Define Your Terms

To immigrate means to enter a country to settle. To emigrate means to leave a country for settlement elsewhere.

Each European nation’s experience with immigration was different. People did not leave all the nations in Europe at the same time or for the same reasons. Many British left after industrialization fully saturated the British Isles, while nations like Germany began to retain population after industrialization.

The overwhelming majority of those who migrated from European nations were rural farmers. They were neither the wealthy landowners nor the poorest of the poor; they were just farmers with poor land. Many farmers with little or no land went to the United States and Australia, where governments were giving away large tracts of land just for settling there. Another large group of immigrants were artisans who were squeezed out of business by the cheaper goods of industrialization. Although some migrated from Europe to escape legal or financial troubles and others left because industrialization had put them out of work, most simply wanted to make a better living. Some immigrants fled their countries to escape religious persecution, as was the case for so many Jews in the late 1800s. Most migrants were relatively young, often under the age of 35.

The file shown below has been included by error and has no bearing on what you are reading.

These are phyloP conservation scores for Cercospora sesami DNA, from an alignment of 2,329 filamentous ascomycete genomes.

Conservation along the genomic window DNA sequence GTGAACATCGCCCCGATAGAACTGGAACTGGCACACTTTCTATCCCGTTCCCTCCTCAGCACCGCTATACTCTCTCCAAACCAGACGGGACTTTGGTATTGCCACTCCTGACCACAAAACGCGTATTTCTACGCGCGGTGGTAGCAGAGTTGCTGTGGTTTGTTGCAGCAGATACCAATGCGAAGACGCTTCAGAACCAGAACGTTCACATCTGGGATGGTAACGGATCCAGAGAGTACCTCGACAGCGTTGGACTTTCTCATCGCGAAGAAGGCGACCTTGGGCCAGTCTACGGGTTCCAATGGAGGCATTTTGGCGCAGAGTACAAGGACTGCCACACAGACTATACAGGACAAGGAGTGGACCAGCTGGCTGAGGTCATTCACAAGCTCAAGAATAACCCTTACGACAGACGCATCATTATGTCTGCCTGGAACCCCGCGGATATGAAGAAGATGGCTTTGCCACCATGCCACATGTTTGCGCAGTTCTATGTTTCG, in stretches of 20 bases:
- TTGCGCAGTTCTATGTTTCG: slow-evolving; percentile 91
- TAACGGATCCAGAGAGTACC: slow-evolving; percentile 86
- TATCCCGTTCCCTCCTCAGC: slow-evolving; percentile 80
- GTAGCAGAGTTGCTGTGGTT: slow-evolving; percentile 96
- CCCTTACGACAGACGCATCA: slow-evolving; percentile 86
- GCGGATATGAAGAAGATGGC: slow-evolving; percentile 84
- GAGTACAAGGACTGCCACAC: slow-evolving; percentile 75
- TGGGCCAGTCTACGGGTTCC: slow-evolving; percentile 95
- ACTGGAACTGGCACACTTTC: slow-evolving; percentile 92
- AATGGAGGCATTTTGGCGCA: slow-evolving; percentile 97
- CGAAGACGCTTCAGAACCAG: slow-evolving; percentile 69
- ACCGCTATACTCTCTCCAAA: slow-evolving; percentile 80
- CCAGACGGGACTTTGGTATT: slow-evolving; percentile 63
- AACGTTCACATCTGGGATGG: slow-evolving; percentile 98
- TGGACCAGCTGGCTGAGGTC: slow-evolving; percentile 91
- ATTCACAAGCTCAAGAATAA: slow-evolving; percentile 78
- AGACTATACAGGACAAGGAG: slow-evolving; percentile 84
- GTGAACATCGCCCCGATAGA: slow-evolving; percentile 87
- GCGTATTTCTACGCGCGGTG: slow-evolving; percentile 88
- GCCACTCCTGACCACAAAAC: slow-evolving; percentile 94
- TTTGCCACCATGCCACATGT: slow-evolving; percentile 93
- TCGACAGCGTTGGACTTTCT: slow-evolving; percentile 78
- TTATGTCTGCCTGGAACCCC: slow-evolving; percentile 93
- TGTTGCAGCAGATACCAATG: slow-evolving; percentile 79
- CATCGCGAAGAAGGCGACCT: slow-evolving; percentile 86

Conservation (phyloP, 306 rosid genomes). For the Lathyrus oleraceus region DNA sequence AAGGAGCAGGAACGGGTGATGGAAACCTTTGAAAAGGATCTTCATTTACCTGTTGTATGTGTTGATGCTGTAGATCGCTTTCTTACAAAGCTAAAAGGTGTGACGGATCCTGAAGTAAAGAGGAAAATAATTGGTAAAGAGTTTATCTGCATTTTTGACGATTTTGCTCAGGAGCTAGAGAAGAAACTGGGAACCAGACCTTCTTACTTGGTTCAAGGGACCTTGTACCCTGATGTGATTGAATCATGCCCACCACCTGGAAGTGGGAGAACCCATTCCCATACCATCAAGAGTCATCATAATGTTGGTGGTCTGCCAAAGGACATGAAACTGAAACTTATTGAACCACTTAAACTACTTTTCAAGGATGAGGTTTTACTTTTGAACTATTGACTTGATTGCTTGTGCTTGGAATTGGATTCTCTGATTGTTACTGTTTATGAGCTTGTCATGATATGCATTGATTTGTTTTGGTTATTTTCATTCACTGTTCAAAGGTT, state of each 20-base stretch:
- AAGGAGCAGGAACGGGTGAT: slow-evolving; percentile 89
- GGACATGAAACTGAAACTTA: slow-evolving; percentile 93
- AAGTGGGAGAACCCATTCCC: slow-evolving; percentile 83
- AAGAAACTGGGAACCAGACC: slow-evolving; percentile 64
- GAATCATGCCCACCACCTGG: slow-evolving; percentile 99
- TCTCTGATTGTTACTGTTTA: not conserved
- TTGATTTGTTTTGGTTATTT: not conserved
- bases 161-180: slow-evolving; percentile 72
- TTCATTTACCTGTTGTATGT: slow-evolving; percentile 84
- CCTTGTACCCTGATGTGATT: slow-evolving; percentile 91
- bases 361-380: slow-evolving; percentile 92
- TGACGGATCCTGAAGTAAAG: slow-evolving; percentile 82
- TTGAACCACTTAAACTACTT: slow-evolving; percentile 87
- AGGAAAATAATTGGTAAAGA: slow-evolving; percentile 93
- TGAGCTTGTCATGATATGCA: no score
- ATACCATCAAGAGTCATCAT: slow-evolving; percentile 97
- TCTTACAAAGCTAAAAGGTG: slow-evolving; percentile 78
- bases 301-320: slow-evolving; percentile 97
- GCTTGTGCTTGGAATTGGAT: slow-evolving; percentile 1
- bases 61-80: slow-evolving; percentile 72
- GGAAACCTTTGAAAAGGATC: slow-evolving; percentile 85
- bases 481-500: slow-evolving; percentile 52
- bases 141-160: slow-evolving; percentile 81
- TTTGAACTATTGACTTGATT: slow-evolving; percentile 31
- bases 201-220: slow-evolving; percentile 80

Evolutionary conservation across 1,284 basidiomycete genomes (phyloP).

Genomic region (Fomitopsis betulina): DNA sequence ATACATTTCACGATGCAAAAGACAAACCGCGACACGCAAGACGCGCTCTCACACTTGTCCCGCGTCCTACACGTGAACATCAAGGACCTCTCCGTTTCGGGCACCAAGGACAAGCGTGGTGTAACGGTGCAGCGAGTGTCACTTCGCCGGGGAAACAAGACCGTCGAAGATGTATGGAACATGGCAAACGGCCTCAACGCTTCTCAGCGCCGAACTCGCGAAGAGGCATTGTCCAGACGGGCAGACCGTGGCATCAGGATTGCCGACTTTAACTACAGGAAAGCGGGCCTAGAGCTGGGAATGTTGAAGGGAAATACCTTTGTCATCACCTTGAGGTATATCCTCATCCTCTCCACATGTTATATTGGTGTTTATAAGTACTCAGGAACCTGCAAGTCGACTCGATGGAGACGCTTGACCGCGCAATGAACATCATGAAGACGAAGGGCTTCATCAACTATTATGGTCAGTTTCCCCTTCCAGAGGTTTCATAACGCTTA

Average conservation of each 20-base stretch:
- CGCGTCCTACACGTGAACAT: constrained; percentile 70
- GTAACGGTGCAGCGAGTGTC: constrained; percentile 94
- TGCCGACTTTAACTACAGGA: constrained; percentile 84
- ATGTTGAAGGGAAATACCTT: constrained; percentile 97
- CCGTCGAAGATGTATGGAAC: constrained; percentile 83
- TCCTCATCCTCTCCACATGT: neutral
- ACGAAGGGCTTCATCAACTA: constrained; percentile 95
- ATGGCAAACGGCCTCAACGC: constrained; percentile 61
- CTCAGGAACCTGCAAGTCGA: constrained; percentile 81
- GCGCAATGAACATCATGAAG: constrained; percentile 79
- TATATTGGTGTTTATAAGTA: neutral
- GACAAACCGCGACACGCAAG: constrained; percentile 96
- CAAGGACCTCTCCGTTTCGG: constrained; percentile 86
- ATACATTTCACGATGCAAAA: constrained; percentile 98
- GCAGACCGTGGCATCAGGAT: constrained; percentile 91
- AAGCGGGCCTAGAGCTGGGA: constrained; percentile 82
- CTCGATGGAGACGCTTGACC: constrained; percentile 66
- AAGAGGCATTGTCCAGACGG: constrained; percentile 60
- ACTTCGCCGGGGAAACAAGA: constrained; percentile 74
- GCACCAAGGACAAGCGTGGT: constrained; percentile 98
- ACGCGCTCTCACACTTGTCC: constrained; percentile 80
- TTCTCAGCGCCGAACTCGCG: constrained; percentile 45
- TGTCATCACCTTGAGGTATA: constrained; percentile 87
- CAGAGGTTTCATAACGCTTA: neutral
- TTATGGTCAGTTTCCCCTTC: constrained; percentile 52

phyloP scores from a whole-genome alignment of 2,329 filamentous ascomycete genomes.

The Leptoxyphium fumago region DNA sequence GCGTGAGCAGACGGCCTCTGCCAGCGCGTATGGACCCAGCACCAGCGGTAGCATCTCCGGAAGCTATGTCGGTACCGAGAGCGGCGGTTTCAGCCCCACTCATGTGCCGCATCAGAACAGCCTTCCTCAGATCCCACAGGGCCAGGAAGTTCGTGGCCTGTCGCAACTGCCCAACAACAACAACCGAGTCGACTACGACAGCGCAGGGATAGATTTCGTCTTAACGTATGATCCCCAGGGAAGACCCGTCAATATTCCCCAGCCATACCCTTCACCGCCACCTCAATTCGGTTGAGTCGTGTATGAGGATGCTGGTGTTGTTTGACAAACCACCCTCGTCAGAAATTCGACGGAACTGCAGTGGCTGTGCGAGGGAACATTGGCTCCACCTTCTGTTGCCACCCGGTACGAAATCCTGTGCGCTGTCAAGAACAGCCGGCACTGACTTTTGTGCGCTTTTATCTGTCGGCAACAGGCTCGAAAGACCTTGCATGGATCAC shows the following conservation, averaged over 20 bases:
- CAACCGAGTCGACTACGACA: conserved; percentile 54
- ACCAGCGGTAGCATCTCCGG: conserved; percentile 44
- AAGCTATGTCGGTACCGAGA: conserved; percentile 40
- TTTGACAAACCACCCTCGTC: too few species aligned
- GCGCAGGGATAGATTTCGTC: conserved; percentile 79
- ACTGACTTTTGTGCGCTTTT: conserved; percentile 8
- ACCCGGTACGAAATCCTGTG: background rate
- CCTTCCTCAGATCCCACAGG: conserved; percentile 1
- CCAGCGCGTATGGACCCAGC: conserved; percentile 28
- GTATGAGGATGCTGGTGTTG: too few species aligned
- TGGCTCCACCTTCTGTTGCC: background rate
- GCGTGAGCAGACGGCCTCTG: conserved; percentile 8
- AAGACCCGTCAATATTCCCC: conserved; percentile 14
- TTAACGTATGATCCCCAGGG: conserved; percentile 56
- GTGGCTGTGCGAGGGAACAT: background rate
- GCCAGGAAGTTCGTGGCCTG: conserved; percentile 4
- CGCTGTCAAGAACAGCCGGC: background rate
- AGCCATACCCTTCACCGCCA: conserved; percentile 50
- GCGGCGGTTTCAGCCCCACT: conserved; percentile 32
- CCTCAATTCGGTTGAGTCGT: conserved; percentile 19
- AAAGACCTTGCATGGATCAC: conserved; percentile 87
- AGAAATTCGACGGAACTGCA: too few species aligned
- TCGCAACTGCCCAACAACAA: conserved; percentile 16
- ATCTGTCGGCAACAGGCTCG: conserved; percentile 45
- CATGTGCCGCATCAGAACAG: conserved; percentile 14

There were several benefits of the European migrations for the rest of the world. First, the immigrants took with them pieces of their native land: traditions, dress, language, cuisine, religion, and more. The influence of so many cultures undoubtedly contributed to the development of places like Australia, Canada, and the United States. Second, just as other parts of the world were industrializing and needing workers, here were plenty of Europeans ready and willing to work. Third, frontiers like the American west needed settlers and hardworking families to develop the virgin territory. Again, here were Europeans anxious to get land and opportunity. Fourth, the mass exodus from Europe relieved population pressures there. Had all the Europeans stayed home in the nineteenth century, the quality of life for many would have remained dismal their entire lives.

If you find an error or have any questions, please email us at Thank you!